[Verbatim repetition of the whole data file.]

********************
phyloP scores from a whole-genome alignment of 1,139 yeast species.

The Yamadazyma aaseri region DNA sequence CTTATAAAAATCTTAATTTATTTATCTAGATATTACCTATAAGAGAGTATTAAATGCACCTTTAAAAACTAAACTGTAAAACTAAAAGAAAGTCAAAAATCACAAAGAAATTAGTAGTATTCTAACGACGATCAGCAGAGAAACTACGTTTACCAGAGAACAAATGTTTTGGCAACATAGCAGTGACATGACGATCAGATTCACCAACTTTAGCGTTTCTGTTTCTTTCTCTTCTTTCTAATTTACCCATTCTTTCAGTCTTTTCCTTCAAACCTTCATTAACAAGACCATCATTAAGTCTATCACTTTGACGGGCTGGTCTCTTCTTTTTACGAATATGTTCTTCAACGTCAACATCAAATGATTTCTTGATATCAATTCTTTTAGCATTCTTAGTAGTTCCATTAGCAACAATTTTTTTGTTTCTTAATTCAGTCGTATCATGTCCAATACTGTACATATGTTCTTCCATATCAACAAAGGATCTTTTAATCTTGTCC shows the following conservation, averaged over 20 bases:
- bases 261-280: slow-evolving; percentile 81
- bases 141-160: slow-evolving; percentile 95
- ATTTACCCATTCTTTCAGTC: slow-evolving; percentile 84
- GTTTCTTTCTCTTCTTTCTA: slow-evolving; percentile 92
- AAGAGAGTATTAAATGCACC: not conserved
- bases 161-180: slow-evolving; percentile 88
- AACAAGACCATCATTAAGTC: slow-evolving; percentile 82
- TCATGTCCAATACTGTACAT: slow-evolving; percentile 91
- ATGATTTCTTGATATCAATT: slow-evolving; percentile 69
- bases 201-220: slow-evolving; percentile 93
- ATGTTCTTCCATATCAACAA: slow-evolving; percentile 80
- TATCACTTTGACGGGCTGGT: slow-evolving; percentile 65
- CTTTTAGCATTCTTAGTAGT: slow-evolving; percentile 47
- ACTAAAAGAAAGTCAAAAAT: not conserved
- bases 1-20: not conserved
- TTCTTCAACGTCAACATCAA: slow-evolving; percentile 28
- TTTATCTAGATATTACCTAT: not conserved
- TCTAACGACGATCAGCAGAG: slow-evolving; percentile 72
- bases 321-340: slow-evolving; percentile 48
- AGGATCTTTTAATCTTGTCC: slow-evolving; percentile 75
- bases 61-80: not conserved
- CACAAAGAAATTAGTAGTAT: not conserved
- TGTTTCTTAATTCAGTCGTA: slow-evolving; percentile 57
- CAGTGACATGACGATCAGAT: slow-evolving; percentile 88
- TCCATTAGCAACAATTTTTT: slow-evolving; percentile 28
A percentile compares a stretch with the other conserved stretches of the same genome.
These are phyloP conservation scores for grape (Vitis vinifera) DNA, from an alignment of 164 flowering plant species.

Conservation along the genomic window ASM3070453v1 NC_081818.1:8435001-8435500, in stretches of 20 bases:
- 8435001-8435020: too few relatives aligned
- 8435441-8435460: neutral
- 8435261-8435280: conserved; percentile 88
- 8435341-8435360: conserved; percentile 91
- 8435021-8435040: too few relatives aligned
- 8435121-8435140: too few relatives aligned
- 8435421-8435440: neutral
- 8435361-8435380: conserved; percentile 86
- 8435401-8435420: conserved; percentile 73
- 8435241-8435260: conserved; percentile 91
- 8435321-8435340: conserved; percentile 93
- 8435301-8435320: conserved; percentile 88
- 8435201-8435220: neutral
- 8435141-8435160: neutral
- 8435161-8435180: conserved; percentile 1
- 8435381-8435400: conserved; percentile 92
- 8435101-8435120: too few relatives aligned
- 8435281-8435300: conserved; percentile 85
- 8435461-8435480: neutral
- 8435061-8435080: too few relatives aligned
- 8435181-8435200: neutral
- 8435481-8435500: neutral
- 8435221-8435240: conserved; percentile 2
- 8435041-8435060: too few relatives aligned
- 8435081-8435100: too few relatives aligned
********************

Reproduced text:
phyloP scores from a whole-genome alignment of 1,139 yeast species.

The Yamadazyma aaseri region DNA sequence CTTATAAAAATCTTAATTTATTTATCTAGATATTACCTATAAGAGAGTATTAAATGCACCTTTAAAAACTAAACTGTAAAACTAAAAGAAAGTCAAAAATCACAAAGAAATTAGTAGTATTCTAACGACGATCAGCAGAGAAACTACGTTTACCAGAGAACAAATGTTTTGGCAACATAGCAGTGACATGACGATCAGATTCACCAACTTTAGCGTTTCTGTTTCTTTCTCTTCTTTCTAATTTACCCATTCTTTCAGTCTTTTCCTTCAAACCTTCATTAACAAGACCATCATTAAGTCTATCACTTTGACGGGCTGGTCTCTTCTTTTTACGAATATGTTCTTCAACGTCAACATCAAATGATTTCTTGATATCAATTCTTTTAGCATTCTTAGTAGTTCCATTAGCAACAATTTTTTTGTTTCTTAATTCAGTCGTATCATGTCCAATACTGTACATATGTTCTTCCATATCAACAAAGGATCTTTTAATCTTGTCC shows the following conservation, averaged over 20 bases:
- bases 261-280: slow-evolving; percentile 81
- bases 141-160: slow-evolving; percentile 95
- ATTTACCCATTCTTTCAGTC: slow-evolving; percentile 84
- GTTTCTTTCTCTTCTTTCTA: slow-evolving; percentile 92
- AAGAGAGTATTAAATGCACC: not conserved
- bases 161-180: slow-evolving; percentile 88
- AACAAGACCATCATTAAGTC: slow-evolving; percentile 82
- TCATGTCCAATACTGTACAT: slow-evolving; percentile 91
- ATGATTTCTTGATATCAATT: slow-evolving; percentile 69
- bases 201-220: slow-evolving; percentile 93
- ATGTTCTTCCATATCAACAA: slow-evolving; percentile 80
- TATCACTTTGACGGGCTGGT: slow-evolving; percentile 65
- CTTTTAGCATTCTTAGTAGT: slow-evolving; percentile 47
- ACTAAAAGAAAGTCAAAAAT: not conserved
- bases 1-20: not conserved
- TTCTTCAACGTCAACATCAA: slow-evolving; percentile 28
- TTTATCTAGATATTACCTAT: not conserved
- TCTAACGACGATCAGCAGAG: slow-evolving; percentile 72
- bases 321-340: slow-evolving; percentile 48
- AGGATCTTTTAATCTTGTCC: slow-evolving; percentile 75
- bases 61-80: not conserved
- CACAAAGAAATTAGTAGTAT: not conserved
- TGTTTCTTAATTCAGTCGTA: slow-evolving; percentile 57
- CAGTGACATGACGATCAGAT: slow-evolving; percentile 88
- TCCATTAGCAACAATTTTTT: slow-evolving; percentile 28
A percentile compares a stretch with the other conserved stretches of the same genome.
These are phyloP conservation scores for grape (Vitis vinifera) DNA, from an alignment of 164 flowering plant species.

Conservation along the genomic window ASM3070453v1 NC_081818.1:8435001-8435500, in stretches of 20 bases:
- 8435001-8435020: too few relatives aligned
- 8435441-8435460: neutral
- 8435261-8435280: conserved; percentile 88
- 8435341-8435360: conserved; percentile 91
- 8435021-8435040: too few relatives aligned
- 8435121-8435140: too few relatives aligned
- 8435421-8435440: neutral
- 8435361-8435380: conserved; percentile 86
- 8435401-8435420: conserved; percentile 73
- 8435241-8435260: conserved; percentile 91
- 8435321-8435340: conserved; percentile 93
- 8435301-8435320: conserved; percentile 88
- 8435201-8435220: neutral
- 8435141-8435160: neutral
- 8435161-8435180: conserved; percentile 1
- 8435381-8435400: conserved; percentile 92
- 8435101-8435120: too few relatives aligned
- 8435281-8435300: conserved; percentile 85
- 8435461-8435480: neutral
- 8435061-8435080: too few relatives aligned
- 8435181-8435200: neutral
- 8435481-8435500: neutral
- 8435221-8435240: conserved; percentile 2
- 8435041-8435060: too few relatives aligned
- 8435081-8435100: too few relatives aligned